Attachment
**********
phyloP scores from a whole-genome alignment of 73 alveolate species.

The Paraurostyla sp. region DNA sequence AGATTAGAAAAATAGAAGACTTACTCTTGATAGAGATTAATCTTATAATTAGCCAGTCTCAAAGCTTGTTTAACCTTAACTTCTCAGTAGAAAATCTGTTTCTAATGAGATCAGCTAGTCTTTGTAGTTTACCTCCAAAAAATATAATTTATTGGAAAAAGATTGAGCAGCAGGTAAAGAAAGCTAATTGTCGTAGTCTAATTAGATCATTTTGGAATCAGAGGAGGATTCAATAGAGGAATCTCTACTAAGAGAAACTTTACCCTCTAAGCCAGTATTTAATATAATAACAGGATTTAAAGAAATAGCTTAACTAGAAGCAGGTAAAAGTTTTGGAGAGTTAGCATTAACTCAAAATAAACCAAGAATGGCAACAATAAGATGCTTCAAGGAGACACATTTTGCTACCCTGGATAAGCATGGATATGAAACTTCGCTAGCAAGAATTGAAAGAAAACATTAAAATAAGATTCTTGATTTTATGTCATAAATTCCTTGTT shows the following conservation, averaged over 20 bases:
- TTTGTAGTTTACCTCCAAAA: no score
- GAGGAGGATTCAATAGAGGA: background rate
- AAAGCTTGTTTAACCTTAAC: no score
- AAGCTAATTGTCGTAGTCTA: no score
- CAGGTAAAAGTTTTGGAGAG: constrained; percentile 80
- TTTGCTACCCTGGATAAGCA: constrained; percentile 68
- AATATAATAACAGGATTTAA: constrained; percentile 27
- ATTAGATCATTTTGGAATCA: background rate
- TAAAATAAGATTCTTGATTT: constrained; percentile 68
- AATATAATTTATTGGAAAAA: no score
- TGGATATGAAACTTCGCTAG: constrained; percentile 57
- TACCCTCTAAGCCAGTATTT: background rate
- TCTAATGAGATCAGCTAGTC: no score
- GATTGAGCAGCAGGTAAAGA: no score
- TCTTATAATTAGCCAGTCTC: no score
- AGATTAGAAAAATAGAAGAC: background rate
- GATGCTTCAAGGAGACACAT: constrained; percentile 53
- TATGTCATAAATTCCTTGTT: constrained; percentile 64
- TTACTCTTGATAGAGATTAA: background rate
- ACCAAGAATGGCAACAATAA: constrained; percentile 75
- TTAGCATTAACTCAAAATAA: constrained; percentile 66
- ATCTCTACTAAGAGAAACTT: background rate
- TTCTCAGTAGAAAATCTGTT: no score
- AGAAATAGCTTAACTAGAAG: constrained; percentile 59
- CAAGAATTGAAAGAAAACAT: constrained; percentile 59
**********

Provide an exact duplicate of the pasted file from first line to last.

phyloP scores from a whole-genome alignment of 73 alveolate species.

The Paraurostyla sp. region DNA sequence AGATTAGAAAAATAGAAGACTTACTCTTGATAGAGATTAATCTTATAATTAGCCAGTCTCAAAGCTTGTTTAACCTTAACTTCTCAGTAGAAAATCTGTTTCTAATGAGATCAGCTAGTCTTTGTAGTTTACCTCCAAAAAATATAATTTATTGGAAAAAGATTGAGCAGCAGGTAAAGAAAGCTAATTGTCGTAGTCTAATTAGATCATTTTGGAATCAGAGGAGGATTCAATAGAGGAATCTCTACTAAGAGAAACTTTACCCTCTAAGCCAGTATTTAATATAATAACAGGATTTAAAGAAATAGCTTAACTAGAAGCAGGTAAAAGTTTTGGAGAGTTAGCATTAACTCAAAATAAACCAAGAATGGCAACAATAAGATGCTTCAAGGAGACACATTTTGCTACCCTGGATAAGCATGGATATGAAACTTCGCTAGCAAGAATTGAAAGAAAACATTAAAATAAGATTCTTGATTTTATGTCATAAATTCCTTGTT shows the following conservation, averaged over 20 bases:
- TTTGTAGTTTACCTCCAAAA: no score
- GAGGAGGATTCAATAGAGGA: background rate
- AAAGCTTGTTTAACCTTAAC: no score
- AAGCTAATTGTCGTAGTCTA: no score
- CAGGTAAAAGTTTTGGAGAG: constrained; percentile 80
- TTTGCTACCCTGGATAAGCA: constrained; percentile 68
- AATATAATAACAGGATTTAA: constrained; percentile 27
- ATTAGATCATTTTGGAATCA: background rate
- TAAAATAAGATTCTTGATTT: constrained; percentile 68
- AATATAATTTATTGGAAAAA: no score
- TGGATATGAAACTTCGCTAG: constrained; percentile 57
- TACCCTCTAAGCCAGTATTT: background rate
- TCTAATGAGATCAGCTAGTC: no score
- GATTGAGCAGCAGGTAAAGA: no score
- TCTTATAATTAGCCAGTCTC: no score
- AGATTAGAAAAATAGAAGAC: background rate
- GATGCTTCAAGGAGACACAT: constrained; percentile 53
- TATGTCATAAATTCCTTGTT: constrained; percentile 64
- TTACTCTTGATAGAGATTAA: background rate
- ACCAAGAATGGCAACAATAA: constrained; percentile 75
- TTAGCATTAACTCAAAATAA: constrained; percentile 66
- ATCTCTACTAAGAGAAACTT: background rate
- TTCTCAGTAGAAAATCTGTT: no score
- AGAAATAGCTTAACTAGAAG: constrained; percentile 59
- CAAGAATTGAAAGAAAACAT: constrained; percentile 59